Sanitation, colostrum and milk management, and internal biosecurity are key.

Ann Hess, Content Director

January 24, 2024

4 Min Read
National Pork Board

Diarrhea in the farrowing house may be common, but it’s not normal, and it can be fixed, says Tom Petznick.

While the 20 sow farms Petznick oversees do not have significant diarrhea challenges, the swine practitioner with ArkCare in Omaha strives to be thorough in getting to the bottom of a scours episode on farm, after all the costs downstream are immeasurable.

“Do not live with diarrhea. You can't afford it; it costs you in lactation,” Petznick says. “Remember those gut cells are never the same the rest of that pig's life. They might get better, but they're never, never the same.”

The veterinarian says it’s important for production systems to be definitive and inclusive in pathogen control and the first step is to always look at management factors. What can producers and caregivers improve upon in the farrowing house and in the gestation barn?

After getting a definitive diagnosis through broad screening tests, loadout swabs, and pooled litter samples, as well as pig level observation and sampling, Petznick likes to start with management-level analysis and interventions.

“We have to evaluate our processes, because we should be able to deal with the vast majority of our diarrheas, especially if something new pops up and we have a good vaccination program, we have a good health program, we should be able to deal with those with management,” Petznick says.

“And the same thing being said is if you have a dirty farm, you have a chilly farm, you have poor internal biosecurity, you don't have good colostrum management, all the vaccines in the world aren't going to make any difference, or at least not get you to the point where you should be.”


Petznick places special emphasis on sanitation.

“Because this is one, that I can't believe in 2023 we haven’t figured out everywhere, is the ‘solution to pollution is dilution,’” Petznick says. “When an animal breaks with disease, it's usually a function of two things — the amount of exposure that they have to that disease and the amount of immunity they have towards it. So, it takes very little amounts of exposure if you don't have any immunity. But if you have strong immunity, you can still overcome that with a filthy environment.”

For example, when Petznick visits sites with coccidiosis, he expects to find it in gestation barns with sanitation issues. He questions if sow washing should be revisited and if pre-farrow feedback works, because quite often pathogens are being carried back to clean farrowing rooms.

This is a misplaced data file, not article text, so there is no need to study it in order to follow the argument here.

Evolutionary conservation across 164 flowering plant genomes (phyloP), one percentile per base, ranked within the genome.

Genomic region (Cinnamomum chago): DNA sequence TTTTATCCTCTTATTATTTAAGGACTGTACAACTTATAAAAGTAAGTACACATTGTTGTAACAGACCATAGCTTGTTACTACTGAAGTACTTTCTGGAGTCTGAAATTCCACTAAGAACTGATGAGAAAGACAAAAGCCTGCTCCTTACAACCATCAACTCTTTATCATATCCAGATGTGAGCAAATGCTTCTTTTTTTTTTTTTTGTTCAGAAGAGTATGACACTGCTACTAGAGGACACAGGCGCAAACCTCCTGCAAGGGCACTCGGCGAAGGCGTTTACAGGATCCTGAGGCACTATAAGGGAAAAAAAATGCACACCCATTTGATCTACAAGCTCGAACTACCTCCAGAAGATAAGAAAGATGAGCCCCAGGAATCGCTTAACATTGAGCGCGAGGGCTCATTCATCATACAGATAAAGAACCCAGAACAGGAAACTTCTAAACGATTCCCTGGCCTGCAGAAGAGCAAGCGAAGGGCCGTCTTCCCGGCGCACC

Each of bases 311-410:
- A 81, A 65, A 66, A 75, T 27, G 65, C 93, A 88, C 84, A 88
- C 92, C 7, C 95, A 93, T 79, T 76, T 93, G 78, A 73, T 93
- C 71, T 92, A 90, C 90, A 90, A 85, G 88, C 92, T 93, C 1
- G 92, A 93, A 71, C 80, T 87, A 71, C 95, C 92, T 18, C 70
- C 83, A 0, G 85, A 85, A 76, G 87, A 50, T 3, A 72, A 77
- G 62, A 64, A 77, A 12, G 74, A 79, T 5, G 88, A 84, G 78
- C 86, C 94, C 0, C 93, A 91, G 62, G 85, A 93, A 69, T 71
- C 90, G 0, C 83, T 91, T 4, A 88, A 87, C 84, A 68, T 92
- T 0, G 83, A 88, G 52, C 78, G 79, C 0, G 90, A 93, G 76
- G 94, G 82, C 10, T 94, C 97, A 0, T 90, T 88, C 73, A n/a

In lactation, he says there needs to be porcine epidemic diarrhea level engagement when it comes to sanitation. That level of cleaning needs to include bio-film breakdown, hot water and disinfection or whitewash.

Colostrum and milk management

Immune management of sows, giving vaccination and doing feedback makes no difference, if pigs don't get good colostrum and good milk intake, Petznick says.

“The milk intake's a big one, and we have a few things working against us here. We have too many pigs at times. So, that milk is scarce, it's ‘I can't get a full belly of milk.’ We have some poor-quality pigs that we're letting hang around on the sow, they're not getting milk and all of a sudden they lose their antibodies. What are they going to do in the presence of pathogen?” Petznick says. “Poof, now I have more exposure to pathogens. I have non-uniform age in rooms, maybe because we're rolling back pigs, maybe because we're picking the youngest pigs to wean out.”

However, when that maternal shell is compromised, he says that’s when we see gaps in protection and virus or bacteria leaks.

Internal biosecurity

When the farms Petznick works with are going through diarrhea, rooms are flagged, red for scours, or green for clean.

“Trying to manage our internal biosecurity, moving from green rooms to red rooms or orange rooms, is one that we use,” he says. “If you're serious about resolving diarrhea, you'll adapt to the all-in, all-out.”

With people movement, he notes unnecessary traffic sometimes happens, but that’s where the flags have really helped out. “If I'm working in red rooms, I am not allowed in green rooms until I go up to the front and I clean up to come back,” Petznick says.

He also recommends staff working from youngest to oldest animals, especially with processing.

For fallout pigs, his farms have been working on management from day one.

“If we can create the right match, with number of piglets that I have with the number of teats that are functional, and then say I'm done,” Petznick says. “If you can't grow and you can't maintain, and you can't survive and thrive in that environment, then I need to move on, because I'm creating too many problems trying to put other sows together with pigs.”

Finally, he says don’t forget the fomites.

He also recommends farms be definitive and inclusive in their pathogen control.

“Don't just chase one thing, make sure that you have a complete package,” Petznick says. “And then step one is always to look at the management factors. What could we get better at in the farrowing house and in the gestation barn? And then just make sure you use all the tools you have judiciously to pull it all together and you will be able to beat scours.”

About the Author(s)

Ann Hess

Content Director, National Hog Farmer

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